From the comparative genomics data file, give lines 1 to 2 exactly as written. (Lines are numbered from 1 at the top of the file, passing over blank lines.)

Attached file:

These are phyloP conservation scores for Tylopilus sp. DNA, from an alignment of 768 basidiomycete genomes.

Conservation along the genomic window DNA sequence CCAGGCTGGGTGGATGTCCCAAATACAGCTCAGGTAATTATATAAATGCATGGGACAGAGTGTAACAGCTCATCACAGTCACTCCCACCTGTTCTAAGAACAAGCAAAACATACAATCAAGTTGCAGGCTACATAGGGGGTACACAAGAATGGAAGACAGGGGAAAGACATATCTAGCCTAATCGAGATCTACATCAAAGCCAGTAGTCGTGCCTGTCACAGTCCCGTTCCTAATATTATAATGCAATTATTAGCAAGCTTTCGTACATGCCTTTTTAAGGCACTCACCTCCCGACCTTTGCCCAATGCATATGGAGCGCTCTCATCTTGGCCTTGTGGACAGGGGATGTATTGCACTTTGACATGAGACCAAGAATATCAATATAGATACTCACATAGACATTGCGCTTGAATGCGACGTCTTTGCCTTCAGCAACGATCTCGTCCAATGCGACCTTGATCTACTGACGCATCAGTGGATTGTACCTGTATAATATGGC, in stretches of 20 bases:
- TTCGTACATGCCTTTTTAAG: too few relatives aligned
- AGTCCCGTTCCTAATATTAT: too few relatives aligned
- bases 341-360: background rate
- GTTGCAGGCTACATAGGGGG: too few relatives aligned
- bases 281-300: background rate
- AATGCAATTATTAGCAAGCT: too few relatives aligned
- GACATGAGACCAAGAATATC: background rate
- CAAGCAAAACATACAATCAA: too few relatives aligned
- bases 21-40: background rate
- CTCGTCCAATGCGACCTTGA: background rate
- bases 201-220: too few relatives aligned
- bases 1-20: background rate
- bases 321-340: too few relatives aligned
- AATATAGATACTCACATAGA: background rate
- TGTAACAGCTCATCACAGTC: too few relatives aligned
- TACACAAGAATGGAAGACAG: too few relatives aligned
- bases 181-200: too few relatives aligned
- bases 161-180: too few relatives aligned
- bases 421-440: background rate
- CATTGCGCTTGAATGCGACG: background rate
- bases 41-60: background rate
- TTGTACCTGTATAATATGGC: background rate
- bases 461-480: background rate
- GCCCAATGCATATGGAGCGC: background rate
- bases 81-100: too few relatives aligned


These are phyloP conservation scores for Tylopilus sp. DNA, from an alignment of 768 basidiomycete genomes.

Conservation along the genomic window DNA sequence CCAGGCTGGGTGGATGTCCCAAATACAGCTCAGGTAATTATATAAATGCATGGGACAGAGTGTAACAGCTCATCACAGTCACTCCCACCTGTTCTAAGAACAAGCAAAACATACAATCAAGTTGCAGGCTACATAGGGGGTACACAAGAATGGAAGACAGGGGAAAGACATATCTAGCCTAATCGAGATCTACATCAAAGCCAGTAGTCGTGCCTGTCACAGTCCCGTTCCTAATATTATAATGCAATTATTAGCAAGCTTTCGTACATGCCTTTTTAAGGCACTCACCTCCCGACCTTTGCCCAATGCATATGGAGCGCTCTCATCTTGGCCTTGTGGACAGGGGATGTATTGCACTTTGACATGAGACCAAGAATATCAATATAGATACTCACATAGACATTGCGCTTGAATGCGACGTCTTTGCCTTCAGCAACGATCTCGTCCAATGCGACCTTGATCTACTGACGCATCAGTGGATTGTACCTGTATAATATGGC, in stretches of 20 bases: